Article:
Why Do We Do It This Way?

“Why do we do it this way?” I was reminded of this question as I looked at the sign-up sheets for the seasonal teams at First Presbyterian, Palatine. Instead of the ordinary committee structure orrotating classes, people sign up to be part of seasonal teams instead. In the traditional committee rotation, a person is nominated and voted into a standing committee of the congregation. The term is usually for three years, with the option of serving another three years (an option that is usually requested!). I wonder, why do we do it this way? When did this process become the norm and when was it written into perpetuity in our Book of Order? Who does this process benefit, and who is harmed or dissuaded by this committee membership system?
The seasonal team structure is very different. Instead of being nominated and elected, people volunteer to be a part of a team. Instead of a three-year cycle, the commitment period is based on the church season. It can be as few as 2 months or as many as 3 months. Then you’re done! A person may sign up for another team at that time or take time off.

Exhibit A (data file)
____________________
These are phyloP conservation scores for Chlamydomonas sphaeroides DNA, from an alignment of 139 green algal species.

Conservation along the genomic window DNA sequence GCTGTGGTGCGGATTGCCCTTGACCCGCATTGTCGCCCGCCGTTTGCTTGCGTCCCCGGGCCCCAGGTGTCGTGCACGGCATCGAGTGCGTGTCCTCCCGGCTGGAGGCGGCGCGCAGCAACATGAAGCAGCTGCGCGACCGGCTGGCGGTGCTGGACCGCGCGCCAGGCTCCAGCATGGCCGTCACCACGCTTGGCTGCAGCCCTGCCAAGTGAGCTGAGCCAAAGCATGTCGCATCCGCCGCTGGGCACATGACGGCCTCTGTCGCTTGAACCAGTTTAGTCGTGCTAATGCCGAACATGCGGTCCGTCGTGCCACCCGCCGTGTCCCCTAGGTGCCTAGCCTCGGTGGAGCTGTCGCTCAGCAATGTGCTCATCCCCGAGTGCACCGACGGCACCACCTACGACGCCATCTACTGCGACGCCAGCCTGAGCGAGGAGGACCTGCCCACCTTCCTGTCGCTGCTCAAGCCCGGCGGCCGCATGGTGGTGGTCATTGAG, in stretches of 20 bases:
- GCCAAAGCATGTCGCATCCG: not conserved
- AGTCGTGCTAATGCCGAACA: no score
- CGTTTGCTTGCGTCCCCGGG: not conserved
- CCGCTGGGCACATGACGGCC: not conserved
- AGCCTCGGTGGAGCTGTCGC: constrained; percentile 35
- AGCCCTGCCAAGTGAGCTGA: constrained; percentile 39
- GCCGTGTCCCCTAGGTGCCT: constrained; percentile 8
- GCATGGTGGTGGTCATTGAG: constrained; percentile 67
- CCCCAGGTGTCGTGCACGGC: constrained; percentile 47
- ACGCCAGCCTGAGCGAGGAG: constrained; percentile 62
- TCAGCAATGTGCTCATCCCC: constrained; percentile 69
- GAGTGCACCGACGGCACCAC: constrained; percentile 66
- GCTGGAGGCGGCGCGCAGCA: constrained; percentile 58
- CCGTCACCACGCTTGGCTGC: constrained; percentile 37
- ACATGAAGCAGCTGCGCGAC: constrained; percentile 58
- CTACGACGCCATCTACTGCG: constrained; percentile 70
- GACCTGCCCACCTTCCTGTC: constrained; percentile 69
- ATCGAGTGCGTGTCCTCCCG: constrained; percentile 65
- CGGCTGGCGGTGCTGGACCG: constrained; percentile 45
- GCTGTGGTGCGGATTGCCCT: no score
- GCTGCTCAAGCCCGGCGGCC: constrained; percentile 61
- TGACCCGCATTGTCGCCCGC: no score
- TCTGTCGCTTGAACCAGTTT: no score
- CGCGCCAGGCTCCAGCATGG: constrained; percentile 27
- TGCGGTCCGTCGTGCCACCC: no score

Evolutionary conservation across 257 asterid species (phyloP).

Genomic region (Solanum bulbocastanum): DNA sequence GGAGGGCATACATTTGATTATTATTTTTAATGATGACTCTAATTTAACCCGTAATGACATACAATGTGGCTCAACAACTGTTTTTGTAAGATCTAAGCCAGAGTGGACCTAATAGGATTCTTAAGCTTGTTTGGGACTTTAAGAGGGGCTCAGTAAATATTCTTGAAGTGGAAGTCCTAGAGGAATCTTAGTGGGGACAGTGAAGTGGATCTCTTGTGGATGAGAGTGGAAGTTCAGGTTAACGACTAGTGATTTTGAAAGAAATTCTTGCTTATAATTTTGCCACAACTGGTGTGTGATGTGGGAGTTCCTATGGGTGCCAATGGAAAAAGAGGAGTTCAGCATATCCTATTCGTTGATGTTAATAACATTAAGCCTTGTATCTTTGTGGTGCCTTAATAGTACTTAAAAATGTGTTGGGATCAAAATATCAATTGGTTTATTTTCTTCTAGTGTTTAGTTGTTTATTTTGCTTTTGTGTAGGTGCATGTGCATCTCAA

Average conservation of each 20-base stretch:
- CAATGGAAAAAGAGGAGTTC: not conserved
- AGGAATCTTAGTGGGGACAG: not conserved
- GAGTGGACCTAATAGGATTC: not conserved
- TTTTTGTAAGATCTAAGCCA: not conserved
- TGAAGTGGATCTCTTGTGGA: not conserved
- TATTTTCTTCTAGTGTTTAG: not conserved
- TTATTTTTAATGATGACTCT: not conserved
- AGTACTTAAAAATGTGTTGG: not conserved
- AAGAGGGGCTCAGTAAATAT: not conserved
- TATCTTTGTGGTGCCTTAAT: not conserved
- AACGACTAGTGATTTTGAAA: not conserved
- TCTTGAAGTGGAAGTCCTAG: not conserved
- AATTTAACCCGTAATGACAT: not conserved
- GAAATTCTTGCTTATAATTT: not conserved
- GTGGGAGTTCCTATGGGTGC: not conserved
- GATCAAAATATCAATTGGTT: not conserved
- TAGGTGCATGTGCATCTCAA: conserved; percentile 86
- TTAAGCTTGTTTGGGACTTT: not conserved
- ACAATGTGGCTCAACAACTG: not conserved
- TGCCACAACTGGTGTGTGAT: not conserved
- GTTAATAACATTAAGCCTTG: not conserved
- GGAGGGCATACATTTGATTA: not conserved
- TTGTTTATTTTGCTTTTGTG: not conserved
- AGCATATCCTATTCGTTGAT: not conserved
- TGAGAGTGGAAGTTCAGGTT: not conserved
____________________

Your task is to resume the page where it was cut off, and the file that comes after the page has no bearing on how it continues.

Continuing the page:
Seasonal teams are not a solution for every church. But this type of planning represents thinking that breaks away from a traditional path. In the book, A Beautiful Constraint, Morgan and Barden write, “Today’s approaches are in effect yesterday’s approaches, based on what was appropriate then, not necessarily now. They are not simply processes, but paths made up of self-reinforcing bundles of beliefs, assumptions, behaviors, whose nature and underlying rationale may no longer be visible, and rarely questioned.”
As we slowly emerge into a post-pandemic future, how can we separate the bundles of beliefs and assumptions we depend on to do the work of the church and the presbytery and perhaps find a more relevant and meaningful way? How can we challenge the behaviors we assume are ordinary in our schools or care facilities? What would it mean to incorporate what we have learned during the pandemic into ways of doing things differently and doing different things in our future together? Let’s begin to question our assumptions as we become the presbytery God is calling us to be.
Rev. Craig M. Howard